• Shortcuts to save on expenses that erode child safety. Being ignorant of or trying to bypass government permissions or laws or slacking off on safeguards might make the red tape easier, but it risks the lives and safety of the children.

Be angry about the victimization of innocent children. Let your heart be broken for children that are being starved, beaten, and enslaved daily …. and realize that well meaning non-profits and ministries inadvertently contribute to that every day.

Be angry and choose a way to help that ensures your gift, your contribution, your time, your sacrifice is really going towards helping a hurting child. Don’t give blindly just because it pulls at your heart. Make sure the organization is trustworthy and holds to the highest standards for how it manages your gift.

New Horizons for Children is one you can trust.


  • Maintains the highest level of financial integrity. Our staff and volunteers work around the clock to care for children, families, and orphanages and maintain the highest levels of integrity and accountability in everything we do. Every dollar is accounted for and not only detailed for taxes but also put through an independent financial audit each year, and held to the standards of ECFA and Guidestar.
  • NHFC never gives money to orphanages without explicit guidelines and tracking accountability that the money has been used accordingly. There is too much at risk when money is just handed over. Follow up and accountability ensure the children are being cared for as desired with the gifts.
  • NHFC doesn’t give to every orphanage or orphan cause we encounter. We vet our orphanages, visit repeatedly, and build relationships with caregivers before we begin to help meet needs through specific gifts.
  • NHFC never bribes. No donor money is ever handed over to a politician, a director, or anyone involved in the system to gain access to the children. We work to build relationships and partnerships that are based on mutual trust and integrity.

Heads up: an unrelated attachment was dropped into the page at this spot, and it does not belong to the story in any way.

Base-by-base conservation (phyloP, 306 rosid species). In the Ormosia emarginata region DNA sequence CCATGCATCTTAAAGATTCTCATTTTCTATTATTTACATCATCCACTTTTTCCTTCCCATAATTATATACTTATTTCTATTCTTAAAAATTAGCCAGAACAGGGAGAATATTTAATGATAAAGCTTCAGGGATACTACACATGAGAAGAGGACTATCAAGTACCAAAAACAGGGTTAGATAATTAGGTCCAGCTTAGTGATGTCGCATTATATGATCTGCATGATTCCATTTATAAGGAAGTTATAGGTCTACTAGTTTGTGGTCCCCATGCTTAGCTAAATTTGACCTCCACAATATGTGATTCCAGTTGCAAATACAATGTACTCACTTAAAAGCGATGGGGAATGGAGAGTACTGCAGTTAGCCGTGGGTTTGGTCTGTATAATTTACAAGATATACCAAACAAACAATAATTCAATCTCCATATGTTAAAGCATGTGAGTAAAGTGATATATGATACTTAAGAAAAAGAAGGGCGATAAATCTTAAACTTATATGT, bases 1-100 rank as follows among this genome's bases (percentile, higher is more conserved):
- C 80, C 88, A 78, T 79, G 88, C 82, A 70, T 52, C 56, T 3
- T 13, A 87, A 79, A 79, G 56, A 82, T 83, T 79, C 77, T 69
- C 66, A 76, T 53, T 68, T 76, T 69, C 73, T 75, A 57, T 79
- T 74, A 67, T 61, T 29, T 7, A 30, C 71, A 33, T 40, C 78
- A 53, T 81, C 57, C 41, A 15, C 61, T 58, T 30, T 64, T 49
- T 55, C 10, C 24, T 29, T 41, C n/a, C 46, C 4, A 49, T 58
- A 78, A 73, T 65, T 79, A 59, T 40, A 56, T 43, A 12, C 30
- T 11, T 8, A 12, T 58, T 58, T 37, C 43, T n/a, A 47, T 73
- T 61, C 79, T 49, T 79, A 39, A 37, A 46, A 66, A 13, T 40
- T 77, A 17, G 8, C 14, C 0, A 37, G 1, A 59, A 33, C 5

• NHFC doesn’t take short cuts that compromise child safety – we won’t fly children unaccompanied on an airplane, we don’t skip background checks on all adults involved with the kids, and we never forego training with our parents/caregivers or mission teams about how to carry out this mission.

We give you our word, and we can back that up. Our team is here to ensure that we are working how to serve best interests of the child and continue to seek out how to do it better. Our goal is to share Jesus and improve the lives of children. Together, we can all make a difference.

Please let your heart be distressed by the plight of vulnerable children. See like Jesus. But also make sure you ask hard questions and hold everyone to the highest standards so that your gift is actually used to care for the emotional, spiritual, and physical needs of the children. Their lives may very well depend on it.


Dr. Sherri McClurg

Dr. Sherri McClurg serves as the CEO and oversees operations. Sherri has a doctorate in clinical psychology and worked for many years with youth who have experienced trauma. She has a private practice and also serves with Maxwell Leadership on the President’s Advisory Council.